|MadSci Network: Physics|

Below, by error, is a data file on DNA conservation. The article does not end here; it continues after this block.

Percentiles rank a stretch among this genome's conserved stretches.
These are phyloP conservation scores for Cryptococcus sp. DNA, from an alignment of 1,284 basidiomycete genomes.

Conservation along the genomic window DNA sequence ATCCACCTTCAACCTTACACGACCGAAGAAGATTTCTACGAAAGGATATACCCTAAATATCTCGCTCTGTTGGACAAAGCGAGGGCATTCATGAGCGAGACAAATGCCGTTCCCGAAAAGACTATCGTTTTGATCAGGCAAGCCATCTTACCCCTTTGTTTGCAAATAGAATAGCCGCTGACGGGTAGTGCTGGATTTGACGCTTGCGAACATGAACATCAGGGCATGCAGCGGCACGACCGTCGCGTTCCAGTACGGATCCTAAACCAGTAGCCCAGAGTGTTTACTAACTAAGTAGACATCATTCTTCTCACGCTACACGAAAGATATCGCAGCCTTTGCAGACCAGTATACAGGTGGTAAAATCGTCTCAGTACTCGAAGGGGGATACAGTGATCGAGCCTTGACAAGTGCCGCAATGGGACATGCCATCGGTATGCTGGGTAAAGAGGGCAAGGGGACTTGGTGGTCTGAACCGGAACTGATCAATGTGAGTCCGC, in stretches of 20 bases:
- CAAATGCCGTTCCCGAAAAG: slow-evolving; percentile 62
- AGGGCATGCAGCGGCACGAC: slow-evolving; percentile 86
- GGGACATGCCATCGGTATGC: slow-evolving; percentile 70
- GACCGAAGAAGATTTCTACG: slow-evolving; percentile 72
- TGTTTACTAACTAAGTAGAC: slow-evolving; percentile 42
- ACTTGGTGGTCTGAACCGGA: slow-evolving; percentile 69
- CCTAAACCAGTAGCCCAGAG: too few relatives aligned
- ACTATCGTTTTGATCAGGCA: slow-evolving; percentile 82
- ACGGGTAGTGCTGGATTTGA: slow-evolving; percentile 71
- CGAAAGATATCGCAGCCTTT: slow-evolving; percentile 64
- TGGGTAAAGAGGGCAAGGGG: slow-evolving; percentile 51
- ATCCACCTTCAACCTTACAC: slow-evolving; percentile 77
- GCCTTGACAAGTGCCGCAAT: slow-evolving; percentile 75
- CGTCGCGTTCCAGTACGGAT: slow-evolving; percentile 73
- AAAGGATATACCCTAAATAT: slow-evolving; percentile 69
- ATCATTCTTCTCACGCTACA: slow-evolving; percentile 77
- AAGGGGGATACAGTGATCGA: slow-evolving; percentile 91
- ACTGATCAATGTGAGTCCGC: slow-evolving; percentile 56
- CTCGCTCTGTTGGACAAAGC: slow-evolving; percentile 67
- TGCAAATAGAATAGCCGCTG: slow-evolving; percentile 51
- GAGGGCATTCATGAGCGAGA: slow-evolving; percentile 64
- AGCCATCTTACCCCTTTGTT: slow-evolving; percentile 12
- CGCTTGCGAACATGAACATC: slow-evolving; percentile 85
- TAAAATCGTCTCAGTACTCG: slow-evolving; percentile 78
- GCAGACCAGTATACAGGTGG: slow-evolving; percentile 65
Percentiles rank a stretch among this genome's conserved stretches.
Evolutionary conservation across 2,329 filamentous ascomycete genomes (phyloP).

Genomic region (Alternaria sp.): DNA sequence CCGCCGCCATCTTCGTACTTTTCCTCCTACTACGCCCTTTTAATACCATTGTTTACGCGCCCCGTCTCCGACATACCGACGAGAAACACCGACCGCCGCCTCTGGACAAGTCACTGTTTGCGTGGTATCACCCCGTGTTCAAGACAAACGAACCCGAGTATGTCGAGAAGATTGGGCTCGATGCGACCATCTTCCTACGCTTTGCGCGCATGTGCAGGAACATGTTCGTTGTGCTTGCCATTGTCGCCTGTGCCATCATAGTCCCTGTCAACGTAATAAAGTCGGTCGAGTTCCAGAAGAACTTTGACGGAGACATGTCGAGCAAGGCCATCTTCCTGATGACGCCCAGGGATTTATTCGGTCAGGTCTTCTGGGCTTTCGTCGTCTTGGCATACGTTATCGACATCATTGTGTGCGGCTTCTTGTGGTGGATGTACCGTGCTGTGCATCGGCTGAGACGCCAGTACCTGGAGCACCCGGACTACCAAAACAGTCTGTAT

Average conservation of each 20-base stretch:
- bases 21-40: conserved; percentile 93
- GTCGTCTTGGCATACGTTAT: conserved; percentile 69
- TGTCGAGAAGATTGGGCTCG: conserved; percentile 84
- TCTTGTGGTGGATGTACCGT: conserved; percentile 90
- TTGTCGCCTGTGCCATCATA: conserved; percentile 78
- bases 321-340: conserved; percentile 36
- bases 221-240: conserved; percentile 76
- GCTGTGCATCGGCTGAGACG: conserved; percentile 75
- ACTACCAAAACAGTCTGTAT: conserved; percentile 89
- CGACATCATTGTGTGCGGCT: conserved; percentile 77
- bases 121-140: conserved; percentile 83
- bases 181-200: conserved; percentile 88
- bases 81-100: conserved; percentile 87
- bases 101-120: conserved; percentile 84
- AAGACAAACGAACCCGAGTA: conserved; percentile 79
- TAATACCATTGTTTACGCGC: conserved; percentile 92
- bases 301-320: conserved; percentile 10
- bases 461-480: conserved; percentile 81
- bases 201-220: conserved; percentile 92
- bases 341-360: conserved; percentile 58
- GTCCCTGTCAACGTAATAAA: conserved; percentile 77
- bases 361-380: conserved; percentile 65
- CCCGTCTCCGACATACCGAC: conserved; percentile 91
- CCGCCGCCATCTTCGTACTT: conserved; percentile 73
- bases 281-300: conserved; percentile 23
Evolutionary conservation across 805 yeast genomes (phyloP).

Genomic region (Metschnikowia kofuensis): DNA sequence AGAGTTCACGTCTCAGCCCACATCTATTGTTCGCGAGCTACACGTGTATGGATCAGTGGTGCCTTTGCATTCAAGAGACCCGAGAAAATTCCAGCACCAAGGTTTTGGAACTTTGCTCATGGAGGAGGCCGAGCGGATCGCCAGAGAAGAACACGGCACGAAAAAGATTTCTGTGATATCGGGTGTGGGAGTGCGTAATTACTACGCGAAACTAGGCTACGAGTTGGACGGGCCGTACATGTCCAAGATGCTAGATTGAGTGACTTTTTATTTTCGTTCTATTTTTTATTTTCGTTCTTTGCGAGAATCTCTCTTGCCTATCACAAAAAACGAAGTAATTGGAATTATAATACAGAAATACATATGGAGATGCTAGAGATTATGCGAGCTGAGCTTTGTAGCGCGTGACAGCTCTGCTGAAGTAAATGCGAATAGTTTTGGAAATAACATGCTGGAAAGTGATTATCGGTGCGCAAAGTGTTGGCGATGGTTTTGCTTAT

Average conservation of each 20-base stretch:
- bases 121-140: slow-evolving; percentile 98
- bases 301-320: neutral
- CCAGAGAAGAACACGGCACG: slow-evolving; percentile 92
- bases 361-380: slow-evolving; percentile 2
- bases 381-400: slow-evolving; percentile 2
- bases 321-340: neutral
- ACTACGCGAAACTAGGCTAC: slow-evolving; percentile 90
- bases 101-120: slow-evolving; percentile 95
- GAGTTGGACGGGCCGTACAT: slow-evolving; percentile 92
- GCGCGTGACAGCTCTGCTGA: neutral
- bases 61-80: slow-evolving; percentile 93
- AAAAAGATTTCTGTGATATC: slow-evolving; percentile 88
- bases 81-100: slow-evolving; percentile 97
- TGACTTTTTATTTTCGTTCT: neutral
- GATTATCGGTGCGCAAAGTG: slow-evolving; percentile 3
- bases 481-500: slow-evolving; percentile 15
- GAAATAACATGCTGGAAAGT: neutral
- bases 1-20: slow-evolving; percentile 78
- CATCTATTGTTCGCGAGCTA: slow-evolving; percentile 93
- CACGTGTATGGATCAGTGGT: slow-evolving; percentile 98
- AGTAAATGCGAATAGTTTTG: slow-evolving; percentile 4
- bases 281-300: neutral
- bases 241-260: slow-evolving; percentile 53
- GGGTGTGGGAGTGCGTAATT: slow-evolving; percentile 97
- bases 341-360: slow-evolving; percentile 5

Dear Brandon, This is a great question! As I'm sure your teacher has told you, there are four states of matter-- solid, liquid, gas, and plasma. Each state has different properties: solids retain their shapes, liquids seek out the same level in their containers, and gases and plasmas fill their containers (plasmas are essentially completely ionized gases). What determines the state of a given chunk of matter? The energy of the system. As you know, as you raise the temperature of a block of ice (solid water), it will melt to make liquid water, and then evaporate or boil to make steam or gaseous water. By raising the temperature, you have added energy to the system. Neat fact: you have a plasma inside a neon lamp, as that's an ionized gas. Scientists also use the equations to describe the behaviour of plasmas to model interstellar space! So that's how things change state. But what about your question? What about subatomic particles? As your teacher may have told you, atoms are made of protons, neutrons, and electrons. Protons and neutrons, made of quarks, make up the nucleus of the atom. Electrons orbit the nucleus. Electrons and quarks are what we call fundamental particles-- that means that, as far as we know, they are not composite, or there is nothing smaller than them. What happens if we take an atom and add energy to it? The first thing that happens is the electrons will jump to higher and higher orbits (we're getting into quantum mechanics, which is a topic for another day) and will eventually escape the atom, leaving behind an ion. Add enough energy, and all the electrons will be removed. What happens if we add energy to an ion? Well, just like with the atom having an electron (or more) orbiting the nucleus, the protons and neutrons in the nucleus orbit around each other. Adding energy to them put them in different quantum states (again, another question!) which orbit differently. Add enough energy, and you begin to split the nucleus. Add enough, and you can split the protons and neutrons into quarks! That's all you can do to it-- you can put the nucleus in different quantum energy states, or you can break it apart. The latter is what's done at places like Fermilab, CERN, KEK, Brookhaven, and other labs around the world where scientists study nuclear and particle physics. So what's the answer to your question? Unfortunately, it's really that the notions of "state" only have meaning for what's called bulk matter, or macroscopic objects. Our ideas of state break down completely in the quantum world that atoms, protons, neutrons and all the rest inhabit. I hope this helps!
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